Bricks Without Straw
A Lesson In Tenacity
An article about the ‘Exodus Camps’ by Simon Bloomberg of the Jewish Relief Unit (The Jewish Echo, 6 February 1948)
Relief work is a strain upon the emotions. So much so, that the most harrowing scenes have little effect upon the case hardened Relief Worker, who, like the punch-drunk boxer, fails to feel the blows. Occasionally, however, some extraordinary experience finds a vulnerable spot and the Relief Worker reacts like a normal individual.
It was such an experience that I encountered after I climbed up the three flights of stone steps into the attic of one of the Sengwarden Barracks where the ‘Exodus Jews’ are incarcerated. Perhaps incarcerated is not the correct word to use because they are free to come and go, but to people without status or papers, freedom to move around is illusory. The checks and restrictions imposed by the Germans and the British Military Police are as effective as the barbed wire of a prison camp.
The attic running the whole length of the barrack room below was partitioned into little rooms, either by improvised wallboards or old blankets and each room used as a classroom with children receiving instruction in semi-darkness from teachers working without textbooks and until recently without blackboard or chalk.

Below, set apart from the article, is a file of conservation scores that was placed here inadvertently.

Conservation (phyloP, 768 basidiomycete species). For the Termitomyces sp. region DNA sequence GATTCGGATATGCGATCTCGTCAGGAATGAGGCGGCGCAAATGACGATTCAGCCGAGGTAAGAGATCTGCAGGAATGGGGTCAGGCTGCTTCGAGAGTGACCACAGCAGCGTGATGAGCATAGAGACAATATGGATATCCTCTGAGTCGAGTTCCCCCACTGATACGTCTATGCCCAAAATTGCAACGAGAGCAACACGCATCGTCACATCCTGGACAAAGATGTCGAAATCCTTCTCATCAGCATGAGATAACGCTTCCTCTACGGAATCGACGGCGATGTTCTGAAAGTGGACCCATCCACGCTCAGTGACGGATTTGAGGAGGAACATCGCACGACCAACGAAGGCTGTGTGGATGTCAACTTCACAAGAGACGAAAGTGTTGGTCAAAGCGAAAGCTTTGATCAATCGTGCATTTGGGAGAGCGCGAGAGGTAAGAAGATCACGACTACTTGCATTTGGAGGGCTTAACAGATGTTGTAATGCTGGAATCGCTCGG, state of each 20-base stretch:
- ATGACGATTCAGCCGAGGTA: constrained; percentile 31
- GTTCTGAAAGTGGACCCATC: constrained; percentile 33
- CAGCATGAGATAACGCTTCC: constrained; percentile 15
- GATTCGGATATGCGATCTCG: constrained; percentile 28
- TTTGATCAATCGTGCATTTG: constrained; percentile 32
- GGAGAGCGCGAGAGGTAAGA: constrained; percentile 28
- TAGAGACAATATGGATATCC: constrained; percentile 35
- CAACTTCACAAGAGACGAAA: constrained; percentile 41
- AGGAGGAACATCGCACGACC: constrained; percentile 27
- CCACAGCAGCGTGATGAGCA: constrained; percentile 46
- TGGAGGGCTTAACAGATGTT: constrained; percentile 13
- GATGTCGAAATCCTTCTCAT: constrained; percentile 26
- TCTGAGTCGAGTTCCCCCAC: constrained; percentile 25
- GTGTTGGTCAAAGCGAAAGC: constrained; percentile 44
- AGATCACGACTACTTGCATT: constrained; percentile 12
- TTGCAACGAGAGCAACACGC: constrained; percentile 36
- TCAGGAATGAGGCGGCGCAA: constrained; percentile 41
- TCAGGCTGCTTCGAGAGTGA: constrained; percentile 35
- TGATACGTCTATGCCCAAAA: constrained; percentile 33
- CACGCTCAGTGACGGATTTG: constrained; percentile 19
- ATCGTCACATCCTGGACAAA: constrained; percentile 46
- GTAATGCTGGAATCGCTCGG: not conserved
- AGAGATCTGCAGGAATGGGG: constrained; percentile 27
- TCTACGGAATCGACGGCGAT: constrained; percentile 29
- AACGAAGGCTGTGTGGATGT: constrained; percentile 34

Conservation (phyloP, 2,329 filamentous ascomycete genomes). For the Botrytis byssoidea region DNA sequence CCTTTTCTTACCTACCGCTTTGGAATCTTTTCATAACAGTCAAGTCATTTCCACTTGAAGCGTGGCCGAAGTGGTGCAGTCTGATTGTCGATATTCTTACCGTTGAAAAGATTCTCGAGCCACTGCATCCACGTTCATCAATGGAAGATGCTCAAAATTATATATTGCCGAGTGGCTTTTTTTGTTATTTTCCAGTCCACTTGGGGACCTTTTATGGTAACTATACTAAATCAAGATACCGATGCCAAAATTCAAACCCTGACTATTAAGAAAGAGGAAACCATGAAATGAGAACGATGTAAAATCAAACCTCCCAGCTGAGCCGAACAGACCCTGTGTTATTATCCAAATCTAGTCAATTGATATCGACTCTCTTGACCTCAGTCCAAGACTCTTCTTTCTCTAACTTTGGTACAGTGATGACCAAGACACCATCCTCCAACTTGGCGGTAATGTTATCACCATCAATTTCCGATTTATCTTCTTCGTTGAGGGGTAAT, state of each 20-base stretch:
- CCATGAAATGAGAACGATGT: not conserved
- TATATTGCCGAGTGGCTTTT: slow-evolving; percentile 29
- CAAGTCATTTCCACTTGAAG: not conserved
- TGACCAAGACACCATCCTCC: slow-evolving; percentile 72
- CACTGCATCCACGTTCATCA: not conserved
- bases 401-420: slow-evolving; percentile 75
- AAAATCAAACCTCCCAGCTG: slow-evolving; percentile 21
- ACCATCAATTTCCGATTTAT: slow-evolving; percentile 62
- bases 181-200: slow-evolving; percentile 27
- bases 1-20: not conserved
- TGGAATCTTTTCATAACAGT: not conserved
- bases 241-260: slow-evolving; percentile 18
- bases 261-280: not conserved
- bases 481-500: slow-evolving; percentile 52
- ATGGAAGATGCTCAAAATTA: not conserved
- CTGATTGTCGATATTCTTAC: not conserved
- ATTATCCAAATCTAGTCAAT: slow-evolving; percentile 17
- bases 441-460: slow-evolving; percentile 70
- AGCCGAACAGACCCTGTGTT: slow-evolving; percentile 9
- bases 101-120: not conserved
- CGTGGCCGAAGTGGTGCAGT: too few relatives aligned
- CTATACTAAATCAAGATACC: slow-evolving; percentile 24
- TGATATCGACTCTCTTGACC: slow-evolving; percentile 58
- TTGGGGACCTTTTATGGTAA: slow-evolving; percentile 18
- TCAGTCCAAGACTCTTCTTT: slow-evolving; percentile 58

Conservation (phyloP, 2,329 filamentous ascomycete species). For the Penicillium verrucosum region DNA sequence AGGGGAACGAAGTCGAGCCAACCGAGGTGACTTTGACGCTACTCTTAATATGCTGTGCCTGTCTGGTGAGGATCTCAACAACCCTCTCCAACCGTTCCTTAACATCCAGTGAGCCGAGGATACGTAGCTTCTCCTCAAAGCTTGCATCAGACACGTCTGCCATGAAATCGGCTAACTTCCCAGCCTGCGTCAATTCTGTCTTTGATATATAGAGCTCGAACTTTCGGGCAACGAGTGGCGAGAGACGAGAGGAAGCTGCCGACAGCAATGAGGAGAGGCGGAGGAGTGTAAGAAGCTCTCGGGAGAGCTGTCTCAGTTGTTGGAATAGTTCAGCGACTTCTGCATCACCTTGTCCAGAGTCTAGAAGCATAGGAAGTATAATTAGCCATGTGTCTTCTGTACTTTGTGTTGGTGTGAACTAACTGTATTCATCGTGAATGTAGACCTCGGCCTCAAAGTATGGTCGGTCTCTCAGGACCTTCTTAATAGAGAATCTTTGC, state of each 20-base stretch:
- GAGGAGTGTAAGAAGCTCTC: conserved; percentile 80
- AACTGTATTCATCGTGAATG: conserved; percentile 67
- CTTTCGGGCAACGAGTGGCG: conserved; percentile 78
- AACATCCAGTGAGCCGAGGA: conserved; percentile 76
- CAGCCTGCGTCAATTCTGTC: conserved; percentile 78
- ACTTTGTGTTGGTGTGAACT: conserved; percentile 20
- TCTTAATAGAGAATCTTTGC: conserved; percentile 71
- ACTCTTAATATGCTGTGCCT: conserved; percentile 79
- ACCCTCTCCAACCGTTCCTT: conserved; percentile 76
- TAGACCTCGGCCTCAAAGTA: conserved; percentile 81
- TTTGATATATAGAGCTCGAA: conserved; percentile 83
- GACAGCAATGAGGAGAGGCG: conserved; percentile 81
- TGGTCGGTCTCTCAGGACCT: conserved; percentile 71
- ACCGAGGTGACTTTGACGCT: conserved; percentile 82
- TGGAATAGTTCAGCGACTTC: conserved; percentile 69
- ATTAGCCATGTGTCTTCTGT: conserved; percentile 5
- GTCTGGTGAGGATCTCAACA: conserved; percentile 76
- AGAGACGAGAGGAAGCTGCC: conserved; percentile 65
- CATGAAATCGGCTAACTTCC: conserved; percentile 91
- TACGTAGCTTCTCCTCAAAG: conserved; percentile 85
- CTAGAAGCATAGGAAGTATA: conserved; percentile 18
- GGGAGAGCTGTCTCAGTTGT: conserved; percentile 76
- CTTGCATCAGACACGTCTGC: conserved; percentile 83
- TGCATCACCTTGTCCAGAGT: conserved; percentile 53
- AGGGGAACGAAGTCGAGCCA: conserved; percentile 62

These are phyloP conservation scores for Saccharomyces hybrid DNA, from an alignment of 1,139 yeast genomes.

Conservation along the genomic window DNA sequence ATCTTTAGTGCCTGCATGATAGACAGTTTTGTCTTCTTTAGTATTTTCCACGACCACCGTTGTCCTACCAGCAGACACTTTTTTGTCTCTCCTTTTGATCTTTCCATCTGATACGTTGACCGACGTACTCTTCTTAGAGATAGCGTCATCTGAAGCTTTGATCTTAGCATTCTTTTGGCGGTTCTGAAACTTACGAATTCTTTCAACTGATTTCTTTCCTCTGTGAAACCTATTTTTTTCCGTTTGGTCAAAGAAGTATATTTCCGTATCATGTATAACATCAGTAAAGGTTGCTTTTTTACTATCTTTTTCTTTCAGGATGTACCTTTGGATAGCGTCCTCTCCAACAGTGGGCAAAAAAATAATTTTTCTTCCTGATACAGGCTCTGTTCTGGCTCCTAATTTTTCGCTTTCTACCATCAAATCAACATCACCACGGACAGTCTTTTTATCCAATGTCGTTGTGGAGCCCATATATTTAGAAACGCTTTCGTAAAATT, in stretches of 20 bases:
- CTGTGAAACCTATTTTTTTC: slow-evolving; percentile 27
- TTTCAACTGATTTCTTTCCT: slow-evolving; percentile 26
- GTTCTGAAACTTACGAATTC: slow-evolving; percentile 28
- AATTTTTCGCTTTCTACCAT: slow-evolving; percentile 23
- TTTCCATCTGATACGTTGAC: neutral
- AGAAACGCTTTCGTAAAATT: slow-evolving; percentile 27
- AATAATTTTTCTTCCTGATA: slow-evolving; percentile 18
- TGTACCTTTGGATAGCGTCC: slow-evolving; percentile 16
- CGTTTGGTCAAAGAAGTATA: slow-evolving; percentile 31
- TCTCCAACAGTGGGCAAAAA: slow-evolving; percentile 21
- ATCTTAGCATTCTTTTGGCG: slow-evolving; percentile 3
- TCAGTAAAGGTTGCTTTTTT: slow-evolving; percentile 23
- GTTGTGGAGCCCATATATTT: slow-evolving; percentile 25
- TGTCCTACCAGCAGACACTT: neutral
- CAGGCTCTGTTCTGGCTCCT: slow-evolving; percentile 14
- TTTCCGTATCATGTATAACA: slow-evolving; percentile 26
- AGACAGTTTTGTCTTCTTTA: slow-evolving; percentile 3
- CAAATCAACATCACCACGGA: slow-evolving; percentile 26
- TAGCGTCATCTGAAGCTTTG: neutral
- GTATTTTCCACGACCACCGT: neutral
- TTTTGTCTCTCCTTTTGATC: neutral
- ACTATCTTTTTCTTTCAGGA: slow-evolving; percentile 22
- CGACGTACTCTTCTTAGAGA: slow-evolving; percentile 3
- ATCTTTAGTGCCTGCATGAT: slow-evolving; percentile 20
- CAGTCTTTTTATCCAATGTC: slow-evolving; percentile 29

Outside a blizzard was blowing and the dismal light seeping through the fanlight windows made the scene more miserable than ever. To make things worse, the central heating was as bad as the light. Only the pen of a Dickens could do justice to such a scene, but despite all these drawbacks, the classes go on and the children are glad to learn.
The teachers are Jews themselves supervised by a teacher of the Jewish Agency, performing prodigious tasks under the most difficult conditions. The few wooden benches are overcrowded, school desks simply do not exist and teachers have to rely on their memories.
The school population numbers five hundred, so one can imagine the immensity of the task. Jews have throughout history oft times been condemned to making bricks without straw and they have somehow succeeded. Here they are again making foundation stones, creating the material and training young Jews to help build the new Home in Palestine. Only the strongest can work under such conditions of adversity and still carry on.
Why do these conditions exist and why can’t they be altered immediately? The reasons are that the wheels of Government grind exceedingly slowly and in the case of the Jews in Germany, their support has fallen on the Jewish Voluntary Agencies of the British Zone. It may be indifference or ineptitude on the official side that fails to provide the necessities for the education of these young children. If only they were to receive similar facilities to those provided for German children, but unfortunately that is not the case. So we go on in our fight against official complacency and at the same time send in everything we have to help these gallant teachers in their uphill struggle.